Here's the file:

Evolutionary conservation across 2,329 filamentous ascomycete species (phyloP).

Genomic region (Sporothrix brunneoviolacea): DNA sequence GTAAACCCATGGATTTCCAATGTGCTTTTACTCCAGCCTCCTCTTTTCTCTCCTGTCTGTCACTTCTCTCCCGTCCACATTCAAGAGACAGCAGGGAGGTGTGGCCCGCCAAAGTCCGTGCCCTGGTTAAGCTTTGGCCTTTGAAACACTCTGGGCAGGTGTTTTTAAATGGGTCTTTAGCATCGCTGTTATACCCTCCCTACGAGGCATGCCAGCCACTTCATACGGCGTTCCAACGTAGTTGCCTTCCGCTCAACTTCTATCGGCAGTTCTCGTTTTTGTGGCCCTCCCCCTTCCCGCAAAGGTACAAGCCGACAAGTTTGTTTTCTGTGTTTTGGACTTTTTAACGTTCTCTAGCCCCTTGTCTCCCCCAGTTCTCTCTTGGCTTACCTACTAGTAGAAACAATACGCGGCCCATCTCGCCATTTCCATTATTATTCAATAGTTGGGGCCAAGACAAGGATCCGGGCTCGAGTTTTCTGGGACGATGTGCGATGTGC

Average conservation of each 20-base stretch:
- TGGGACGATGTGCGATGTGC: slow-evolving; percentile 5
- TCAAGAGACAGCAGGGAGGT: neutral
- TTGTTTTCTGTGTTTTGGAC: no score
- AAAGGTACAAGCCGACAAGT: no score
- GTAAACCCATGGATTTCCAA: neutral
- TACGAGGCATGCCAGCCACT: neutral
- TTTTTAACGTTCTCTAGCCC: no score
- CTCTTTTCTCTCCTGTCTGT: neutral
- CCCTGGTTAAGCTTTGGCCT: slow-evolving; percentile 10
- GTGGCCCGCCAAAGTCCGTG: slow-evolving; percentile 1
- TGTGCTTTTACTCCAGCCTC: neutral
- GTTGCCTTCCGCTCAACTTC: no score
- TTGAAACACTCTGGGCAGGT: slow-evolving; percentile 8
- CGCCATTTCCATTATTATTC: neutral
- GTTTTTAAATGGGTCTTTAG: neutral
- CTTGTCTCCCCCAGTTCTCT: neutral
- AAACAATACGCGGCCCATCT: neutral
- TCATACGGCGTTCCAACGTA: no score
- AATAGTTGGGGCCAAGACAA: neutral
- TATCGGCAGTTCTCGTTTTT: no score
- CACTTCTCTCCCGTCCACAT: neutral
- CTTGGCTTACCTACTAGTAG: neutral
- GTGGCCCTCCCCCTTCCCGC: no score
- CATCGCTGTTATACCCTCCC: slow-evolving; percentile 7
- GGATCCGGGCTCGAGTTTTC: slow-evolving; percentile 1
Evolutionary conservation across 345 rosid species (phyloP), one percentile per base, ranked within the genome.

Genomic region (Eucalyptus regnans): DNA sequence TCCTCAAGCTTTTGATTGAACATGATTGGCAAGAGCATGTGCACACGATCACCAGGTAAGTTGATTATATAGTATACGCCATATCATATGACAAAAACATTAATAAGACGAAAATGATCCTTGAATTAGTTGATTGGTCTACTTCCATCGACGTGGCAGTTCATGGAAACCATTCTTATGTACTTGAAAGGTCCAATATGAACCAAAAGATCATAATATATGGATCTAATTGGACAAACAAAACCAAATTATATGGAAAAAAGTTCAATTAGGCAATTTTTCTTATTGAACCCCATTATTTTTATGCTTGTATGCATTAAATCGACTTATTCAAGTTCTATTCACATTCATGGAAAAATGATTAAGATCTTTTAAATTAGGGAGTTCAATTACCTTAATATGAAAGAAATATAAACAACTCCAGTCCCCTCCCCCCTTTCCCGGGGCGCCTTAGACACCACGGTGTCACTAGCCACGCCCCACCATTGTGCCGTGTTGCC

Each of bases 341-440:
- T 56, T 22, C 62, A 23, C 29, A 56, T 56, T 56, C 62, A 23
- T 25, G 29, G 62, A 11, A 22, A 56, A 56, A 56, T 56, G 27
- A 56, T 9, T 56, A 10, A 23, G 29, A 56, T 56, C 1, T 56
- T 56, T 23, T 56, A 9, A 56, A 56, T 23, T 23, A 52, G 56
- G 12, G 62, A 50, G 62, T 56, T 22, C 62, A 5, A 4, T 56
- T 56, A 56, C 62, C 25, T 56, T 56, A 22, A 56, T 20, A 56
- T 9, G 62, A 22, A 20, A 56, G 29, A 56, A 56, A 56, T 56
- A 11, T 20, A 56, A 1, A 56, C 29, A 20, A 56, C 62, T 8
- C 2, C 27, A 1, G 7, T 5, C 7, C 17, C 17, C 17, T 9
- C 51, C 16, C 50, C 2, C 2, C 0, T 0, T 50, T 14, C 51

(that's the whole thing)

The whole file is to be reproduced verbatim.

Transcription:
Evolutionary conservation across 2,329 filamentous ascomycete species (phyloP).

Genomic region (Sporothrix brunneoviolacea): DNA sequence GTAAACCCATGGATTTCCAATGTGCTTTTACTCCAGCCTCCTCTTTTCTCTCCTGTCTGTCACTTCTCTCCCGTCCACATTCAAGAGACAGCAGGGAGGTGTGGCCCGCCAAAGTCCGTGCCCTGGTTAAGCTTTGGCCTTTGAAACACTCTGGGCAGGTGTTTTTAAATGGGTCTTTAGCATCGCTGTTATACCCTCCCTACGAGGCATGCCAGCCACTTCATACGGCGTTCCAACGTAGTTGCCTTCCGCTCAACTTCTATCGGCAGTTCTCGTTTTTGTGGCCCTCCCCCTTCCCGCAAAGGTACAAGCCGACAAGTTTGTTTTCTGTGTTTTGGACTTTTTAACGTTCTCTAGCCCCTTGTCTCCCCCAGTTCTCTCTTGGCTTACCTACTAGTAGAAACAATACGCGGCCCATCTCGCCATTTCCATTATTATTCAATAGTTGGGGCCAAGACAAGGATCCGGGCTCGAGTTTTCTGGGACGATGTGCGATGTGC

Average conservation of each 20-base stretch:
- TGGGACGATGTGCGATGTGC: slow-evolving; percentile 5
- TCAAGAGACAGCAGGGAGGT: neutral
- TTGTTTTCTGTGTTTTGGAC: no score
- AAAGGTACAAGCCGACAAGT: no score
- GTAAACCCATGGATTTCCAA: neutral
- TACGAGGCATGCCAGCCACT: neutral
- TTTTTAACGTTCTCTAGCCC: no score
- CTCTTTTCTCTCCTGTCTGT: neutral
- CCCTGGTTAAGCTTTGGCCT: slow-evolving; percentile 10
- GTGGCCCGCCAAAGTCCGTG: slow-evolving; percentile 1
- TGTGCTTTTACTCCAGCCTC: neutral
- GTTGCCTTCCGCTCAACTTC: no score
- TTGAAACACTCTGGGCAGGT: slow-evolving; percentile 8
- CGCCATTTCCATTATTATTC: neutral
- GTTTTTAAATGGGTCTTTAG: neutral
- CTTGTCTCCCCCAGTTCTCT: neutral
- AAACAATACGCGGCCCATCT: neutral
- TCATACGGCGTTCCAACGTA: no score
- AATAGTTGGGGCCAAGACAA: neutral
- TATCGGCAGTTCTCGTTTTT: no score
- CACTTCTCTCCCGTCCACAT: neutral
- CTTGGCTTACCTACTAGTAG: neutral
- GTGGCCCTCCCCCTTCCCGC: no score
- CATCGCTGTTATACCCTCCC: slow-evolving; percentile 7
- GGATCCGGGCTCGAGTTTTC: slow-evolving; percentile 1
Evolutionary conservation across 345 rosid species (phyloP), one percentile per base, ranked within the genome.

Genomic region (Eucalyptus regnans): DNA sequence TCCTCAAGCTTTTGATTGAACATGATTGGCAAGAGCATGTGCACACGATCACCAGGTAAGTTGATTATATAGTATACGCCATATCATATGACAAAAACATTAATAAGACGAAAATGATCCTTGAATTAGTTGATTGGTCTACTTCCATCGACGTGGCAGTTCATGGAAACCATTCTTATGTACTTGAAAGGTCCAATATGAACCAAAAGATCATAATATATGGATCTAATTGGACAAACAAAACCAAATTATATGGAAAAAAGTTCAATTAGGCAATTTTTCTTATTGAACCCCATTATTTTTATGCTTGTATGCATTAAATCGACTTATTCAAGTTCTATTCACATTCATGGAAAAATGATTAAGATCTTTTAAATTAGGGAGTTCAATTACCTTAATATGAAAGAAATATAAACAACTCCAGTCCCCTCCCCCCTTTCCCGGGGCGCCTTAGACACCACGGTGTCACTAGCCACGCCCCACCATTGTGCCGTGTTGCC

Each of bases 341-440:
- T 56, T 22, C 62, A 23, C 29, A 56, T 56, T 56, C 62, A 23
- T 25, G 29, G 62, A 11, A 22, A 56, A 56, A 56, T 56, G 27
- A 56, T 9, T 56, A 10, A 23, G 29, A 56, T 56, C 1, T 56
- T 56, T 23, T 56, A 9, A 56, A 56, T 23, T 23, A 52, G 56
- G 12, G 62, A 50, G 62, T 56, T 22, C 62, A 5, A 4, T 56
- T 56, A 56, C 62, C 25, T 56, T 56, A 22, A 56, T 20, A 56
- T 9, G 62, A 22, A 20, A 56, G 29, A 56, A 56, A 56, T 56
- A 11, T 20, A 56, A 1, A 56, C 29, A 20, A 56, C 62, T 8
- C 2, C 27, A 1, G 7, T 5, C 7, C 17, C 17, C 17, T 9
- C 51, C 16, C 50, C 2, C 2, C 0, T 0, T 50, T 14, C 51